Here are two videos: One is a CrossFit demonstration of explosive lifts and one is by Coach Hatch who coached the 2004 USA Mens Olympic Weightlifting team.

The CrossFit video shows horrible weight lifting technique. The Coach Hatch video has great technique.

Bad technique is just one reason CrossFit is bad.

Tuesday, January 17, 2012


Continuing in the vein of making the Marine Corps a lighter, meaner force with a more sustainable budget, I want to share some half-formed thoughts I have about the structure of the Marine Corps. Matt Mackewich mentioned this idea in the above linked post.

First, this blog is not the only place where the need to modernize the Marine Corps in the face of changing budget realities has been discussed. LtGen Richard Mills, CG MCCDC, spoke recently to the Surface Navy Association about this very topic. In his presentation, he focused on the programs and the capabilities that the Marine Corps would need to retain or expand in the future. We will need to retain bone and expand muscle but at the same time we need to take an e-tool to the fat.

Some of the fat is so entrenched that we can’t even see it. One form of fat I’ll refer to as legacy organizations like regiment and division staffs. Although the existence of all four Marine divisions is codified in United States law, there is no clear operational reason for their continued existence as traditional regiments and divisions. The next time Marines are needed in division level strength, they will operate as a MEF.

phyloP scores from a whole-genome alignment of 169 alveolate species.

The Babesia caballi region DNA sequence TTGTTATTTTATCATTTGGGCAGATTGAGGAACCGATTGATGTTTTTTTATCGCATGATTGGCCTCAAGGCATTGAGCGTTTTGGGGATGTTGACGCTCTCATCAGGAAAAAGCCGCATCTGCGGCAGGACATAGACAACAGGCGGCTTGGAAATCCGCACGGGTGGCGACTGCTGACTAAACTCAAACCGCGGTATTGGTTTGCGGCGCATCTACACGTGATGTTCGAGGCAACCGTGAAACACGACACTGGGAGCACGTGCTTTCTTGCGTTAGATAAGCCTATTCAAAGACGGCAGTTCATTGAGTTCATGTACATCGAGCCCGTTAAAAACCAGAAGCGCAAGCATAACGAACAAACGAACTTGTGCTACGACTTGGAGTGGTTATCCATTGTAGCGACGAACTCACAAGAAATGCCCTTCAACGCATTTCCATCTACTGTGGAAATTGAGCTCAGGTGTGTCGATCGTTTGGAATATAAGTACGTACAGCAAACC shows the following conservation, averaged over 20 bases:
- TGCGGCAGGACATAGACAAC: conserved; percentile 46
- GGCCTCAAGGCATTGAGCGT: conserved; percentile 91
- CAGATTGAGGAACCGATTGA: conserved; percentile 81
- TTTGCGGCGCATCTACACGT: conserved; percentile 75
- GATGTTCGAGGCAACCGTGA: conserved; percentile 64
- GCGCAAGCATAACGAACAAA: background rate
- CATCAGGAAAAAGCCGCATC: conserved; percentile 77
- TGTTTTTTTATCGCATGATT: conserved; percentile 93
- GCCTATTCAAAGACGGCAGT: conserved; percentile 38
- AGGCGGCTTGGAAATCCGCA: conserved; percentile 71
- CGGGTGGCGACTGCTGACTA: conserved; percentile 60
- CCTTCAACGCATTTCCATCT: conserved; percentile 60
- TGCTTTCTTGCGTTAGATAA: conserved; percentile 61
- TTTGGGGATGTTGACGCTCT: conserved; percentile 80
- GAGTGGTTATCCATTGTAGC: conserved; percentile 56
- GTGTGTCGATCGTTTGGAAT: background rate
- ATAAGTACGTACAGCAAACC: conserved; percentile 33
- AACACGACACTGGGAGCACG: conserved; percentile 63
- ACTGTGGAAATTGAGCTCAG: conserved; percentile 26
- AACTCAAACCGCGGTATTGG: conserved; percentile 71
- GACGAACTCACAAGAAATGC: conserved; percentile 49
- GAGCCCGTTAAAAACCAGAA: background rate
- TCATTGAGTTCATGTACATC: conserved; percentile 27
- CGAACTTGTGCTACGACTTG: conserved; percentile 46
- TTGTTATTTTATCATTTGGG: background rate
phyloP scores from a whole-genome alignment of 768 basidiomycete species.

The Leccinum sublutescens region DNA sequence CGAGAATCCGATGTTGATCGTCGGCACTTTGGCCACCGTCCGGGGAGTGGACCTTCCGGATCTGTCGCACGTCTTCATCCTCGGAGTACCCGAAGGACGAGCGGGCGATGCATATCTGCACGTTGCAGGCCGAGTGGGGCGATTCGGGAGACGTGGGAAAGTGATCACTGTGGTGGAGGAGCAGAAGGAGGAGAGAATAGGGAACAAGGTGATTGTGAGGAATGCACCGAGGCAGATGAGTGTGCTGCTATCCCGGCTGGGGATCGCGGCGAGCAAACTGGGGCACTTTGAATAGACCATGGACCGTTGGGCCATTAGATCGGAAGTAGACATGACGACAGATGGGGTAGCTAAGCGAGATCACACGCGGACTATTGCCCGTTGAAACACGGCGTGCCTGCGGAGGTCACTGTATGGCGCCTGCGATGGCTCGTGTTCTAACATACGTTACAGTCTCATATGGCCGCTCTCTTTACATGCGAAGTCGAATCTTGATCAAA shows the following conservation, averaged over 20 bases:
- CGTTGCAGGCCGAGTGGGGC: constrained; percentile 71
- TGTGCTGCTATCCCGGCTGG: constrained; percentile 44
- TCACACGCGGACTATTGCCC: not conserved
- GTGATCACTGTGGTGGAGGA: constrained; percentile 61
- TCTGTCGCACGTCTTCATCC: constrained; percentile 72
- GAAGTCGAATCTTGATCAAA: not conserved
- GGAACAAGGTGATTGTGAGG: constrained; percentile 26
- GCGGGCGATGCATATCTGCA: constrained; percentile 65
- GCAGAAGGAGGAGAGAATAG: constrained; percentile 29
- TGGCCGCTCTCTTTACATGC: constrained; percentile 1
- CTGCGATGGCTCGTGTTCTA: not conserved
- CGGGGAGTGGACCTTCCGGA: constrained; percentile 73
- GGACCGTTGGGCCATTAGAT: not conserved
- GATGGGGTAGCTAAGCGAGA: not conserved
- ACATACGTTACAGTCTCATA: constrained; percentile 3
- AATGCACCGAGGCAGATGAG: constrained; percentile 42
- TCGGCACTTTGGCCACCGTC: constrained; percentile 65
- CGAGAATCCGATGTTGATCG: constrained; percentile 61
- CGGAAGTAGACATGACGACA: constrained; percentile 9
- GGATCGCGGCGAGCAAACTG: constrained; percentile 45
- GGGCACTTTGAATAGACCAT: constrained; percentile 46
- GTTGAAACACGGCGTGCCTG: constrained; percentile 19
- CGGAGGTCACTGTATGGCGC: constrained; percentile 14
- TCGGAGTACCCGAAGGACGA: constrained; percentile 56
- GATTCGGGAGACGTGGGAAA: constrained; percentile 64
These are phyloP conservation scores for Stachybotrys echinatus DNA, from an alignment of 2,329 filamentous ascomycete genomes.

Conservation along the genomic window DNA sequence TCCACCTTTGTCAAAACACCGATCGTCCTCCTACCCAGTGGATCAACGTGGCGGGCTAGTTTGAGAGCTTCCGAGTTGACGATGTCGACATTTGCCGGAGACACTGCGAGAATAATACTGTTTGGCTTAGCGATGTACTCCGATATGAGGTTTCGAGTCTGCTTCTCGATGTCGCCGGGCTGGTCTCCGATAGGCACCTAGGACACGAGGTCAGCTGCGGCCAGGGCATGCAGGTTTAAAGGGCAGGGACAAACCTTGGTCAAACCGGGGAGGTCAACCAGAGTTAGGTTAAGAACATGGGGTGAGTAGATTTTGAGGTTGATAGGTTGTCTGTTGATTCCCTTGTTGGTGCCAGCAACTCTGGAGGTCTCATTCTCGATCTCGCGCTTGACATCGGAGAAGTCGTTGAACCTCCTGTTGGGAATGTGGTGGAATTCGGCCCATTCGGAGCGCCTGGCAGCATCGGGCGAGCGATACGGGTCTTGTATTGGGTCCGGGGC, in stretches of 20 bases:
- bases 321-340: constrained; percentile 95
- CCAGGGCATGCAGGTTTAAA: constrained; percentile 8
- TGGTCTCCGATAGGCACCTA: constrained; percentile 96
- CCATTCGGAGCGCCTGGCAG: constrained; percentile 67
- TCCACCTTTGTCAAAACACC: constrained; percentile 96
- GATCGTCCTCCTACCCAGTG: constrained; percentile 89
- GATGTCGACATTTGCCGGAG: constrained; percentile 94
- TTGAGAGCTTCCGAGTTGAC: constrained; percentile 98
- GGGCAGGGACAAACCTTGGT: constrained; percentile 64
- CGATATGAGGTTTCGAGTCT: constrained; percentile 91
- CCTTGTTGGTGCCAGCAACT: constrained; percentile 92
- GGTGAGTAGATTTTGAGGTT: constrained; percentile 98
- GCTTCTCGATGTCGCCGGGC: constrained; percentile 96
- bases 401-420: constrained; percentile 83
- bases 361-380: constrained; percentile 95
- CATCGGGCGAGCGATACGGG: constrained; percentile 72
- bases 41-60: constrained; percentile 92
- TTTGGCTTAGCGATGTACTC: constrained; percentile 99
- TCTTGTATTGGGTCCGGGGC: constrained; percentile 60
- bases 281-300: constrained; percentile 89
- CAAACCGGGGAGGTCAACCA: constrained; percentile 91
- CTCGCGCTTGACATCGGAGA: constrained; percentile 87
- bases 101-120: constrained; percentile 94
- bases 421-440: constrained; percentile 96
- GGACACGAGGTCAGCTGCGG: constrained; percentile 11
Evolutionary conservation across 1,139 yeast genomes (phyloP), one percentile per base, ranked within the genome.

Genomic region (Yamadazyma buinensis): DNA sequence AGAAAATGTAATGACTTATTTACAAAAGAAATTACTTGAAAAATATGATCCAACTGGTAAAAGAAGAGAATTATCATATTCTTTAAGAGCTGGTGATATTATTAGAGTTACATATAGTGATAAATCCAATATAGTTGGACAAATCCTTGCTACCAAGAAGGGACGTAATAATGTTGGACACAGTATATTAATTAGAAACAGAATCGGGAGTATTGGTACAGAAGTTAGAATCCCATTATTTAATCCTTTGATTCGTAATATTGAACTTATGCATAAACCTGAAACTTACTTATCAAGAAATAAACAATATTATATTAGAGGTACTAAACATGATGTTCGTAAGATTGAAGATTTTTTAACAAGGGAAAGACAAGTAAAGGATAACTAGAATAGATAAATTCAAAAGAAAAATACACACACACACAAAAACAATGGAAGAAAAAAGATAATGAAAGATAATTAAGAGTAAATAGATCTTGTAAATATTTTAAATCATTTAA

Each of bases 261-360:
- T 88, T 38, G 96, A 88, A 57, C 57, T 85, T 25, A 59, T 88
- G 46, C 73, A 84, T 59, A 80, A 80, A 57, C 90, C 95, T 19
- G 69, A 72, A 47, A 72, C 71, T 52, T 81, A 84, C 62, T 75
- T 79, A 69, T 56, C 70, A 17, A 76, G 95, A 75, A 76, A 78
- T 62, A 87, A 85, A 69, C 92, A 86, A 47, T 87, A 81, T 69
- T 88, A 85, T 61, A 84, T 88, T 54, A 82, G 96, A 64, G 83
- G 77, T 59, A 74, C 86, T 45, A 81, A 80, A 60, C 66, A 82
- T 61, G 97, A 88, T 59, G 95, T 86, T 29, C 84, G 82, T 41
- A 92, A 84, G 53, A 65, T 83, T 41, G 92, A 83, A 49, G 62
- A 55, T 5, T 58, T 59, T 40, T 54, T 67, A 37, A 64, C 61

Monday, January 16, 2012

The Haditha Shootings

On Sunday an IED blast in Ramadi killed 10, and their deaths made front page news.

That’s quite a change from 2005, when some 12,000 Iraqi’s were killed, along with 942 Americans – that was 1,100 deaths monthly, or 37 every day of the year. Also in Sunday’s news was that SSGT Frank Wuterich’s trial had finally started, for allegedly shooting civilians in Haditha.

In 2005 the morning TV news reguarly blared “Marines killed in Anbar,” including that August day when a 6-man Marine sniper unit on the outskirts of Haditha was attacked by a large insurgent group and quickly overrun. The group’s website showed the body of a slain Marine with the insurgents claiming they’d slit the throats of some of the Marines they’d killed. Three days later the news was more horrific; an AAV hit a huge roadside bomb and was catastrophically destroyed, killing 14 Marines and their Iraqi interpreter. The lone survivor was blown from the vehicle.

That’s the environment in which Wuterich and his Marines lived and fought in Haditha.

Saturday, January 14, 2012

500 Words or Less

DOCTRINE  and the Tyranny of Words